New Zealand found a few positives to take from their five-wicket loss to India in Bangalore and the series as a whole.
Their triumvirate of young seamers failed to bowl New Zealand to a victory on the fourth day of the second test, but their emergence is the best thing to come from this tour.
Bangalore was the first time Tim Southee, Doug Bracewell and Trent Boult were given full responsibility as the side's only seamers.
They appeared to relish the task, especially Southee in his seven-wicket haul in the hosts' first innings, and Boult, who was hitting previously unseen speeds of 145km/h.
Excluding Southee's figures - the sixth-best by a Kiwi bowler in tests - the tourists' best bowler in the series was Jeetan Patel. He took four wickets in India's only innings in Hyderabad, in what was his comeback test after appearing to be consigned to the international wilderness.
A successful spell in English county cricket paid dividends and the subcontinent's spinning pitches made him a handful. Patel was included only because of Dan Vettori's injury-related absence and, given Vettori has been the subject of criticism for a reduction in his wicket-taking, it will be interesting to see what happens next time both are available for selection.
The majority of positives came with the ball, but New Zealand's first-innings batting effort in Bangalore rates a mention. The batsmen somehow found the confidence to take an aggressive approach to the hosts' attack, led by captain Ross Taylor's run-a-ball century.
Batting first, and without the pressure of an opponent's big total already on the scoreboard, the natural stroke-makers flourished.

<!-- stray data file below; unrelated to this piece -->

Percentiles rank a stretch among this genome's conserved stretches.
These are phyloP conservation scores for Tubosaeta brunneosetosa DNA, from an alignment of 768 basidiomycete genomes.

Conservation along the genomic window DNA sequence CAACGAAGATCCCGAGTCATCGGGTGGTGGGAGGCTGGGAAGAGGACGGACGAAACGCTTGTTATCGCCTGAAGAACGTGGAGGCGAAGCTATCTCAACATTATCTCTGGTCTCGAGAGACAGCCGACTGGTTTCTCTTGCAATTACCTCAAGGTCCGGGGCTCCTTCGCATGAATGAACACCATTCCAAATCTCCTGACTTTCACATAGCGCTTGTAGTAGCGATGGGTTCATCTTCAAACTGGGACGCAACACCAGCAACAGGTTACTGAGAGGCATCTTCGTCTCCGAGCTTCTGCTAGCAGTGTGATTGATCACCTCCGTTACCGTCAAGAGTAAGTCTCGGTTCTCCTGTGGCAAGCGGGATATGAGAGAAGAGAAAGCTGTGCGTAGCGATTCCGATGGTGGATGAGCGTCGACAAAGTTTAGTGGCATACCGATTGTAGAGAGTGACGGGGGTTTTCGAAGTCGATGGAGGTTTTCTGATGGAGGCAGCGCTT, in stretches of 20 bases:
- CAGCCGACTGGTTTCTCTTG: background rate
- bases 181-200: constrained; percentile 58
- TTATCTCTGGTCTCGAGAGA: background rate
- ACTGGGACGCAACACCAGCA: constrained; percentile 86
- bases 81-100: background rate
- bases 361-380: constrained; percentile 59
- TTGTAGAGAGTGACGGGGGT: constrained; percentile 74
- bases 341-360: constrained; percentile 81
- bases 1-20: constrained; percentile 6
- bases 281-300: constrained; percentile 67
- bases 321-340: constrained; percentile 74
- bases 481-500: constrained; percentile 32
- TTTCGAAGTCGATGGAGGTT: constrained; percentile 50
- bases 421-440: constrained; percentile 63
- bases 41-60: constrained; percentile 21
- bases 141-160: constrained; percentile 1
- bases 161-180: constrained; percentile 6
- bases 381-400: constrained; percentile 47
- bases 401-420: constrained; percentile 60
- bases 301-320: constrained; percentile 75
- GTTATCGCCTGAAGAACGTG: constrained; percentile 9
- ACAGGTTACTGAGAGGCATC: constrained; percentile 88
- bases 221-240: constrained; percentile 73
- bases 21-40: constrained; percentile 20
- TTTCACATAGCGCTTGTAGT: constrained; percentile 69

Taylor rated their performance in the series as a six out of 10, which seemed rather generous for a side who were twice bundled out under 200 and could manage only 248 in the final innings of the series when a score of significance might have guaranteed the match.
Brendon McCullum's opening position didn't pay off, with his 42 in the second innings in Hyderabad his only score of note. His partnership with Martin Guptill reaped an average a tick over 20 from four innings, meaning the middle order was never able to arrive at the crease and build on a stable platform laid by the openers.
The middle order's problem was a familiar one - getting themselves in then getting themselves out. The chief culprits were No3 Kane Williamson and No5 Daniel Flynn, who in eight combined innings were never dismissed in single figures but made only one half-century (Williamson's 52). James Franklin didn't show enough with the bat or ball to justify his selection over a specialist batsman, while Kruger van Wyk's 71 in the first innings in Bangalore should be enough to save his spot in the side with BJ Watling waiting in the wings.
New Zealand travel to Sri Lanka in November and if they fail to claim a victory in that test series, their winless streak (standing at seven) could stretch for almost another year. After Sri Lanka, they face a trip to world No1 South Africa then a home and away series with England.